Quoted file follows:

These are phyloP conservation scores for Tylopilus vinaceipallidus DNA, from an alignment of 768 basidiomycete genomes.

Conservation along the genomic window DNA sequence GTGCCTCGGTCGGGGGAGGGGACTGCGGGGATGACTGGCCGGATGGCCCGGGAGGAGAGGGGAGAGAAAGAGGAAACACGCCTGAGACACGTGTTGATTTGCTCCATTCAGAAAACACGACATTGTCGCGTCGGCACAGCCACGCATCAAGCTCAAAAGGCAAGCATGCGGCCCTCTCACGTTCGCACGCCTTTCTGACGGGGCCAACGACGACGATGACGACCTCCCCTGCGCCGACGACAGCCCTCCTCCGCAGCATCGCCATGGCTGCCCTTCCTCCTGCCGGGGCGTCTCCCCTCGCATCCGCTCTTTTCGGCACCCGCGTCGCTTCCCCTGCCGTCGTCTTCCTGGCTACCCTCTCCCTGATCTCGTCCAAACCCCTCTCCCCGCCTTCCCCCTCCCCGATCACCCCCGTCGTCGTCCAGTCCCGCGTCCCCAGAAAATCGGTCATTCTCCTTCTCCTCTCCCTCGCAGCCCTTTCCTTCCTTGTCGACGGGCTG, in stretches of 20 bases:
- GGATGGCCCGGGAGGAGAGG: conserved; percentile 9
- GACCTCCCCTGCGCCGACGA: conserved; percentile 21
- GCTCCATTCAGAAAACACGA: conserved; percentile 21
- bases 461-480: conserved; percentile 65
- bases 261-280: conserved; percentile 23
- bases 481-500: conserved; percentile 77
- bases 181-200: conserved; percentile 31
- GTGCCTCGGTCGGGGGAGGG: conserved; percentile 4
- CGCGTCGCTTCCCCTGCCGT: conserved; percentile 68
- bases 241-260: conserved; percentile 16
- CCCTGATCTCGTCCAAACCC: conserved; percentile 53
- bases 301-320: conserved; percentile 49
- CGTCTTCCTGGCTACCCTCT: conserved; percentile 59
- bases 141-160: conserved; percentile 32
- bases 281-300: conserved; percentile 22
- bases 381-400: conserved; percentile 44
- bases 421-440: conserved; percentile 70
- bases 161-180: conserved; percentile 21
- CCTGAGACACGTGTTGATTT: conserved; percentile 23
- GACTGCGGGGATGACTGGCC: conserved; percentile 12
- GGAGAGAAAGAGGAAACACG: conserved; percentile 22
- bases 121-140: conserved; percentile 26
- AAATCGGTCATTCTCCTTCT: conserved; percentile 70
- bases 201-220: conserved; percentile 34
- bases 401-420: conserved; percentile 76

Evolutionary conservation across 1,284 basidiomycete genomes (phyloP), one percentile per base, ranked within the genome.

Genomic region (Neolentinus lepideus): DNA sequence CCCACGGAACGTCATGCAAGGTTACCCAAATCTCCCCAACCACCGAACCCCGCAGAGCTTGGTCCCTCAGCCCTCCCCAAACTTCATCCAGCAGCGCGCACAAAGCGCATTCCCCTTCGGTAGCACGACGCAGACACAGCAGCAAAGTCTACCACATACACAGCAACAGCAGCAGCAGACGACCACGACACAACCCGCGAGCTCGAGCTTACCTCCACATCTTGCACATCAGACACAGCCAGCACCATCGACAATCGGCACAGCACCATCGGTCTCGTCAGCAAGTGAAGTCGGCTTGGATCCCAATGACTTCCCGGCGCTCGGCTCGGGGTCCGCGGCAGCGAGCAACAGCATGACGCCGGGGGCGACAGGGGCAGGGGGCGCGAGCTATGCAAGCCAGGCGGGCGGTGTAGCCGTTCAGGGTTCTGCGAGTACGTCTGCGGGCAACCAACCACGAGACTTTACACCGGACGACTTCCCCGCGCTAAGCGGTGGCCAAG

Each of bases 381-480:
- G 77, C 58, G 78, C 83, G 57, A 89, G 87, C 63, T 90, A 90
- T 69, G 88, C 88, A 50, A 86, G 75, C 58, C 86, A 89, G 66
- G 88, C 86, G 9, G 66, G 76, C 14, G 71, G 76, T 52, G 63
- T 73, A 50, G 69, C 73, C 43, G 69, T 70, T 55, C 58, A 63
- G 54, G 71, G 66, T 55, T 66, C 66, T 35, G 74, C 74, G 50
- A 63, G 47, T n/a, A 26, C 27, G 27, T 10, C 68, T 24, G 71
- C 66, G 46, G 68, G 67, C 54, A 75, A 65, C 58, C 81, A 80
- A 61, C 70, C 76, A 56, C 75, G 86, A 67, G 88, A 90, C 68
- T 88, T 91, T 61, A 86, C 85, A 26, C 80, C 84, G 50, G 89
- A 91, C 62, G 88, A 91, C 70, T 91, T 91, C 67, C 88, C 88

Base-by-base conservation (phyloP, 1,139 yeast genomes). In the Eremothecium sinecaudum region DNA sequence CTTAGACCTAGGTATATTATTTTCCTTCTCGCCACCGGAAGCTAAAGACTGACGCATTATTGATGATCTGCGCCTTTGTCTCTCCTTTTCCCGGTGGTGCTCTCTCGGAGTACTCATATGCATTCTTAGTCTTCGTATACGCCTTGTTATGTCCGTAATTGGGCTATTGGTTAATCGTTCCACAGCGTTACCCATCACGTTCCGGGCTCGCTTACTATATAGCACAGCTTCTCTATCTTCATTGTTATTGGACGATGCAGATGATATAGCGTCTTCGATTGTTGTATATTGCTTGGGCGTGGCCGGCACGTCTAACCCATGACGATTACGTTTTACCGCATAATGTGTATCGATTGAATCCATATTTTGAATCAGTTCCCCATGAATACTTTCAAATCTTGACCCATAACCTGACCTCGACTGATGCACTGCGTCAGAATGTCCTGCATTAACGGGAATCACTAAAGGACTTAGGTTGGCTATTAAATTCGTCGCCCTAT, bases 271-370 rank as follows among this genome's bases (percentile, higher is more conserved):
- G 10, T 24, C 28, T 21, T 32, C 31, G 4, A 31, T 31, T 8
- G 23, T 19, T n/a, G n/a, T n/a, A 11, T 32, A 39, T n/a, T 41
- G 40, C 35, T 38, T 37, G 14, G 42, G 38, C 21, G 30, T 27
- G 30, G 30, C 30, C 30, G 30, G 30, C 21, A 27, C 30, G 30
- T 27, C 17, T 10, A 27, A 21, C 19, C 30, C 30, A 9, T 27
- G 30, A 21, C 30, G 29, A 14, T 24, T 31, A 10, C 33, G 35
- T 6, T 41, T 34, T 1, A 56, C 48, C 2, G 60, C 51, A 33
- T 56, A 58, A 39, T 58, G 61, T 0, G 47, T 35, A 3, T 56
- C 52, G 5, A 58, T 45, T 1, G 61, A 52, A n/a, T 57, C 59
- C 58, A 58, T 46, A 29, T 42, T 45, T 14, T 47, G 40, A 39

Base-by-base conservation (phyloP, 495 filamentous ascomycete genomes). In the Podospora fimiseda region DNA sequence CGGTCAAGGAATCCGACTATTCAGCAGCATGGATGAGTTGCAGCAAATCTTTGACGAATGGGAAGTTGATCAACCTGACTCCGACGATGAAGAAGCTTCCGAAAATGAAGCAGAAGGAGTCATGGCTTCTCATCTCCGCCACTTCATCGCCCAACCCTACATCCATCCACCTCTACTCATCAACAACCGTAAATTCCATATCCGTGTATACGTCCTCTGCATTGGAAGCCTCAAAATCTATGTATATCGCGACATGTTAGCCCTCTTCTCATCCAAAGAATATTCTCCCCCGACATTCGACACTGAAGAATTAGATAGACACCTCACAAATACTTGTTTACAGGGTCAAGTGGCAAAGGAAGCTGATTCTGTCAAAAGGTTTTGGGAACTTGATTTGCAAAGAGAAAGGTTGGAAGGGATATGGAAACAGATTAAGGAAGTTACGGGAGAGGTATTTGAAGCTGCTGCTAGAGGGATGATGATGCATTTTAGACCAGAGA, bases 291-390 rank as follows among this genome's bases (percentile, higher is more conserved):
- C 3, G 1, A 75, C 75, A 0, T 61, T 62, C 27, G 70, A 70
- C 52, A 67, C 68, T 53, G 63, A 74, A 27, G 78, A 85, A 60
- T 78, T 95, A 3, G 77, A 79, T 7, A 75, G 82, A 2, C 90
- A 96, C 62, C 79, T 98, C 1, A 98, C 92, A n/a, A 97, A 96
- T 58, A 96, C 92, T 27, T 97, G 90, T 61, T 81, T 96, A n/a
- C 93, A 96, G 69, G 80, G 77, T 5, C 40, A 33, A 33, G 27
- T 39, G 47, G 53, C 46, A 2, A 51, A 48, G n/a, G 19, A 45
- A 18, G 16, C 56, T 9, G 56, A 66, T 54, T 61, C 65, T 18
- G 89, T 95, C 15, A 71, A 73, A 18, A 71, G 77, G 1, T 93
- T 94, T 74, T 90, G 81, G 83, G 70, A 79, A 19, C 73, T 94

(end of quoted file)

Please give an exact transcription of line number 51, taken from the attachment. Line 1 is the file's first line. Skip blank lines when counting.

- C 58, A 58, T 46, A 29, T 42, T 45, T 14, T 47, G 40, A 39